I have been involved in making decisions to close offices in multiple states. Not all were good decisions, but never did we try to shift the blame to someone else. Looking at the pictures of the interstates last week, it is obvious that there were thousands of bad decisions made that day. What is lacking are leaders willing to take responsibility for these decisions.
The media has certainly made poor choices on their own. Reporters have appeared on national news programs giving inaccurate information. Consequently, we have received calls and emails from relatives around the country worried about our safety. I have had to explain the inaccuracies of these reports. What we really need are more problem solvers and less blame placers.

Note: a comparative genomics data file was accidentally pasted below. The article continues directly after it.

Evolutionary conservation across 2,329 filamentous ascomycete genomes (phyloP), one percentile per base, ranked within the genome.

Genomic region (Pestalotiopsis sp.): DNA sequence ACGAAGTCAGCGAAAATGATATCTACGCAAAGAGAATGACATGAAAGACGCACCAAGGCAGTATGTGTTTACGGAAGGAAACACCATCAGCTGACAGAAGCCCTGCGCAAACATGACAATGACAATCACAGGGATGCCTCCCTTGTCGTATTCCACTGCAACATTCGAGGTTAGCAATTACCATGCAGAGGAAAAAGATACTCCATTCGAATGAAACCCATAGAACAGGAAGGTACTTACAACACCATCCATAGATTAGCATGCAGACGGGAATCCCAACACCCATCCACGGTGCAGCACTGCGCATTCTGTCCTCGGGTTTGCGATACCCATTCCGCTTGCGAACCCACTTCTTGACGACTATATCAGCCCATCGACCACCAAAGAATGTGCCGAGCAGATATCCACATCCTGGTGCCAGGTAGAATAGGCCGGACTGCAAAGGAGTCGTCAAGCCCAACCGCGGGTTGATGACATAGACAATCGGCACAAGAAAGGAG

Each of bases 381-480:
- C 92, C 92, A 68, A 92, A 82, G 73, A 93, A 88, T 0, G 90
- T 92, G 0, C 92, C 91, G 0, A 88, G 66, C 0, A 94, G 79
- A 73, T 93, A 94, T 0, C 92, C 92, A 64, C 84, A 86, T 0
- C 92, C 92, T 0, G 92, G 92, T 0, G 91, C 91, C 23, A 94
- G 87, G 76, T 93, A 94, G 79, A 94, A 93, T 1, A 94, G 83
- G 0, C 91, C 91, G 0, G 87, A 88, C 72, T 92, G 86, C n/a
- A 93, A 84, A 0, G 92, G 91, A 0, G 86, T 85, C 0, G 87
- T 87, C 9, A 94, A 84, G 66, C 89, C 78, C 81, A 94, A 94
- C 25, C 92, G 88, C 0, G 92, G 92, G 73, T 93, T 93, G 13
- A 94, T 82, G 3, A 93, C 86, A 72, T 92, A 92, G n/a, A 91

HARRY EWARD, ROSWELL
Light rail can ease gridlock; roads can’t
While your coverage of what went wrong has been excellent, at the root of the problem is the fact that Atlanta does nor have a major road system capable of dealing with the car population of the metro area during normal rush hour, nor will it ever. One of my Midtown law firm colleagues left his car in the deck, took MARTA to Brookhaven and got home easily. What this city needs is an expanded high-speed light-rail system — one that goes west at least to Douglasville, a southbound train with a couple of stops between here and Macon, a northwest route to Marietta and a northeast route to Lawrenceville and Athens. More roads and lanes are not a solution because car usage has outpaced road development for decades. There is a reason major northern metropolitan cities and great cities like London are not prisoners to car traffic; it’s called “trains.”
BOB PERSONS, ATLANTA